FIGHT your mid-meal hunger pangs with Nutri Cookies, a healthy range of snacking option launched by Dr Charu Sharma. The cookies are loaded with the goodness of healthy ingredients like organic quinoa seeds, chia seeds and flax seeds. Nutri Cookies are rich in omega 3 and fatty acids that are beneficial for overall metabolism of the body. They are low in calories, no artificial sweetener and high in protein and antioxidants making them an ideal treat for all age groups. Dr Charu’s Nutri Cookies are available in selected stores in Delhi NCR and online on Flipkart and Amazon.
Feelings come and feelings go I never know what they’ll be Silly or angry, happy or sad They’re all a part of me…”
M&B spoke about emotional development to Swati Popat, author of the parenting bestseller and
president of Podar Education Network. Read on to discover how a little awareness can go a long
way in making your baby more loving and expressive
Babies have always learnt about emotions through human interaction, but recent research says that emotions can also be instinctive. A theory called the Bronfenbrenner’s Theory adds that the environmental experiences of babies, as they grow, determines their social and emotional development. Even before the first social smile appears around the age of two or three months, babies can feel curiosity, happiness or distress that they convey through facial expressions and body language.
Swati Popat, M&B’s early childhood expert, says that children start emoting from the time of birth. She explains that when a newborn is held in the crook of his mother’s arm, he can look into her face and respond to the sight. Explaining the ways in which a baby expresses his feelings, Swati borrows from Italian early education specialist Loris Malaguzzy’s poem ‘The Hundred Languages of Children’ that says that every child expresses himself through a hundred languages but the adult world steals away 99 of them.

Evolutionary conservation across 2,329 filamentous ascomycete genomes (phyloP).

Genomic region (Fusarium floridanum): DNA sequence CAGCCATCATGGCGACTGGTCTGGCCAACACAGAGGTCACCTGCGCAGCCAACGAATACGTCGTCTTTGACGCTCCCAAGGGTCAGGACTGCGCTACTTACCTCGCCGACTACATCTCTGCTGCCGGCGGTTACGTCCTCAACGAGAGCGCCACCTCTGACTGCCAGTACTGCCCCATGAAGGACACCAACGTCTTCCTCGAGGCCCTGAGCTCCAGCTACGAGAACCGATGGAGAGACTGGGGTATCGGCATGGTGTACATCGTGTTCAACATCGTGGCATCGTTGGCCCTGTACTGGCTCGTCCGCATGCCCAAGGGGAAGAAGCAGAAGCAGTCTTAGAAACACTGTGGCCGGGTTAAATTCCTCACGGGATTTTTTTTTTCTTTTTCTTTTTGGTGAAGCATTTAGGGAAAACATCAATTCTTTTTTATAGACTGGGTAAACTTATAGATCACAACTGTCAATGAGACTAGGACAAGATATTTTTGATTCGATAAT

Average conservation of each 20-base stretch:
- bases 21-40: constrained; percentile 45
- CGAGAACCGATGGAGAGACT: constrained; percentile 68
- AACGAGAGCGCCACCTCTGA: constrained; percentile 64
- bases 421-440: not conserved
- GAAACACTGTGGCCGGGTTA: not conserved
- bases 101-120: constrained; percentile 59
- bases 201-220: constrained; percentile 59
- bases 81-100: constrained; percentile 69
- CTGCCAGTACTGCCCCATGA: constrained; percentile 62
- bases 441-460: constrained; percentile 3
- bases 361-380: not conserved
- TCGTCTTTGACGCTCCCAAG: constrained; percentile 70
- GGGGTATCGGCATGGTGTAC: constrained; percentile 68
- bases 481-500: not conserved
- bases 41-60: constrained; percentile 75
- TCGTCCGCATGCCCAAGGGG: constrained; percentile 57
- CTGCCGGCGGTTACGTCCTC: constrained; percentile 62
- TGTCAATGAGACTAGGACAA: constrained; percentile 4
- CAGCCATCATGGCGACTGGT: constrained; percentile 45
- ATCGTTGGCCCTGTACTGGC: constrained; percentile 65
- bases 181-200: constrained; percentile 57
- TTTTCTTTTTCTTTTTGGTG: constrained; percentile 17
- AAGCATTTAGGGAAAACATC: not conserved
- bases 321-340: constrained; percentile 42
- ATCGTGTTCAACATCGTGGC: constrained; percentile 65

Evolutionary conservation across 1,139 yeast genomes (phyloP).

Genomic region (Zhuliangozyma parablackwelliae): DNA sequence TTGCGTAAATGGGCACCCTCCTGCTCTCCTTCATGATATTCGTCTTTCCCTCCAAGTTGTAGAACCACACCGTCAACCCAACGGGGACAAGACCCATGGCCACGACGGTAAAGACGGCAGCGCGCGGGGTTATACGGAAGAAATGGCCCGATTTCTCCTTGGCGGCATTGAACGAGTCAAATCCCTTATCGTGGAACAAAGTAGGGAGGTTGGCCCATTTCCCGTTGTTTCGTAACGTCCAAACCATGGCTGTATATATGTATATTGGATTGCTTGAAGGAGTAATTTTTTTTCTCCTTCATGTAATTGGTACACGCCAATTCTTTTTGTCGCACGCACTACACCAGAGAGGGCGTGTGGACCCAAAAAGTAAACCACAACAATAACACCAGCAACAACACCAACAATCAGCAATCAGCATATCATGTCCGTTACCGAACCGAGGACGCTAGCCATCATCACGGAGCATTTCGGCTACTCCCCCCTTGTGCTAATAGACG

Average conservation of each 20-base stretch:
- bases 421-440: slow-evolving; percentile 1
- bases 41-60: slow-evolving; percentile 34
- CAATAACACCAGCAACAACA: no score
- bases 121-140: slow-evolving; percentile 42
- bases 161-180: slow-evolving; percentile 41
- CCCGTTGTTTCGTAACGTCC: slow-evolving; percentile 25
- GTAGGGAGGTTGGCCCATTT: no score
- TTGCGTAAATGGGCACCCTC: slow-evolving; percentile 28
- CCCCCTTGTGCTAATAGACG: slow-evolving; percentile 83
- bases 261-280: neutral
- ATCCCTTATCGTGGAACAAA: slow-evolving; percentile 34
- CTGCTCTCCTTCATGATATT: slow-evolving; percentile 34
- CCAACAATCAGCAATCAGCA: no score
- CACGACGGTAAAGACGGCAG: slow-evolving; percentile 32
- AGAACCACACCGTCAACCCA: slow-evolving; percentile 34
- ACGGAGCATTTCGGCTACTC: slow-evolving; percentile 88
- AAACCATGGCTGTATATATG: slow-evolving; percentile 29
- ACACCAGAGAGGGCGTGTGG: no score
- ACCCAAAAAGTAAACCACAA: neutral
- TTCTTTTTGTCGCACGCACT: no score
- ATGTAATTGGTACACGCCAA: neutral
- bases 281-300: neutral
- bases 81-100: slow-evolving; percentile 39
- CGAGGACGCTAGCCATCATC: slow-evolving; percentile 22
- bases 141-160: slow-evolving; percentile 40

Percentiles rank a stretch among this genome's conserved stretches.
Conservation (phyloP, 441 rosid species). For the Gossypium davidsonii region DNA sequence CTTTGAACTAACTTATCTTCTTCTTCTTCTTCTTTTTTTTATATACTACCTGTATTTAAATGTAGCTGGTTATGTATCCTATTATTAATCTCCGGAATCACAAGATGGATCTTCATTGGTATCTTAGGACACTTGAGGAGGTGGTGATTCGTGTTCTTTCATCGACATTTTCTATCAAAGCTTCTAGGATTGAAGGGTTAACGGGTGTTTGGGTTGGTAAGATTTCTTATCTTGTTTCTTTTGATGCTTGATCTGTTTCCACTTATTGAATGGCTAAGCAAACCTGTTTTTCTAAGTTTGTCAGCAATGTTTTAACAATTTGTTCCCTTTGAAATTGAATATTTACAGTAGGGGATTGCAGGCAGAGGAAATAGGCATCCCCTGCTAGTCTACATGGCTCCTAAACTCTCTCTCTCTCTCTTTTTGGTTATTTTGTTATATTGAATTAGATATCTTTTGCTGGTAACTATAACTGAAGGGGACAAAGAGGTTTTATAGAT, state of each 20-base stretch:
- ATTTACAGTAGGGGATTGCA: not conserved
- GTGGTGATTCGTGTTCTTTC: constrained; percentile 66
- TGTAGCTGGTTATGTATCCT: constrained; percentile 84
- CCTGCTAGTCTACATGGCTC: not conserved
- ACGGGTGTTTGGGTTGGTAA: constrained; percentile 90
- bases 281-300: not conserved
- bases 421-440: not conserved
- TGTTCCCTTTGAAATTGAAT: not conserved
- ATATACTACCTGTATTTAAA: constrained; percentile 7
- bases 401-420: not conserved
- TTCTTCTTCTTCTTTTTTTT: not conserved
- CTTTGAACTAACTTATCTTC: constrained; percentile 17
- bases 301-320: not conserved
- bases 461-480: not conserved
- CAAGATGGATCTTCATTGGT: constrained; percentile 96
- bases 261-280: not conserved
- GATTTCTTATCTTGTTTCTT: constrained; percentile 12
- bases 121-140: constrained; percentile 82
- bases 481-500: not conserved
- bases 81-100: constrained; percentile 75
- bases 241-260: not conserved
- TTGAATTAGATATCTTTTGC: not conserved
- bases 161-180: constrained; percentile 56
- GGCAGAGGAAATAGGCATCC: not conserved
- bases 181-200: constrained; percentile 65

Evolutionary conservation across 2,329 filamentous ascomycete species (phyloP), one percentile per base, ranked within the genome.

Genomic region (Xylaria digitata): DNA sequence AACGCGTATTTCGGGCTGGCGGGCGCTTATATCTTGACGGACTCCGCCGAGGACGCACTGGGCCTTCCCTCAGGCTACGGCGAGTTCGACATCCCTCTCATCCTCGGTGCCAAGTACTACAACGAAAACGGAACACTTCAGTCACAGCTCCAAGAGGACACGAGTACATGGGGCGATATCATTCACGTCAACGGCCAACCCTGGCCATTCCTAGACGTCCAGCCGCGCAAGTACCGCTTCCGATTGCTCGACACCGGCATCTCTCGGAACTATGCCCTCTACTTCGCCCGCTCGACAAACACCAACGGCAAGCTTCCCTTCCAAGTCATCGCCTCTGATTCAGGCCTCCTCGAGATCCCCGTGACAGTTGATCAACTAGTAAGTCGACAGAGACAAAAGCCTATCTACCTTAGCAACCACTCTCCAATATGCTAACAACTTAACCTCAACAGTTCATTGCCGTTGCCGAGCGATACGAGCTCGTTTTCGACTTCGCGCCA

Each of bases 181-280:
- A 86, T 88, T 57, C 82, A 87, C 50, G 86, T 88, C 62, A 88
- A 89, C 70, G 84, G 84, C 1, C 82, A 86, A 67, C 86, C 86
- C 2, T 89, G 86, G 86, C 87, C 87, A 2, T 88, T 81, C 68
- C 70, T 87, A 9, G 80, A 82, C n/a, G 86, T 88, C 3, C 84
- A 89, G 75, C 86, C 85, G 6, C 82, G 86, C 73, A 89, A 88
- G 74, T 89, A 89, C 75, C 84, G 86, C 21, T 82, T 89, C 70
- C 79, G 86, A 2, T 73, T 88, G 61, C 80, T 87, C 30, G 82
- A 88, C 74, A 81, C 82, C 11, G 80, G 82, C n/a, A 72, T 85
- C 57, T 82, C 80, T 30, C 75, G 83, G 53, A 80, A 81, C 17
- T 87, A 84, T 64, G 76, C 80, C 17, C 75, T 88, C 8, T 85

Instinct and imitation
According to Swati, among the various ways in which a baby shows his emotions, some are based on pure instinct. This means that the body has developed specific mechanisms of expressing emotions. She explains that babies don’t have to learn to cry when they are hungry, give a shrill cry when they don’t get what they want or whimper when they are in pain or in need of attention. These are reactions thatcome naturally from birth. As they grow into the third and fourth month, says Swati, babies start imitating or copying. So when your little one smiles and sees a smile in return, a foundation of learning gets created. The baby’s interaction becomes more social and he learns that there is a special way of responding to a particular expression. Watching a display of emotions is essential for the child to understand how to be in sync with his surroundings. Imitation and recognition play an important role when it comes to expressing emotions, she points out. The baby does not get the right cues when he grows up being surrounded by very serious individuals who don’t smile or laugh. Swati maintains that if parents don’t baby talk or express openly, the child will not get the first lessons in socialisation and grow up to be introvert and inexpressive.
The first smiles of your baby are extremely important according to Swati because a smile happens without any conscious move. For a baby, a smile begins as a muscular movement but if it is reciprocated with a smile from the parent, then he learns that this movement gets the same response. And in this way the first social interaction with the display of positive emotion happens. At this stage, positive emotions are essential for brain and memory development and so it is important to reinforce positive emotions in the baby.
A mother’s nutrition needs never stop changing. In part one of this series, experts at Abbott Healthcare delve into a mother’s dietary requirements to fuel her health through her 40s, 50s and beyond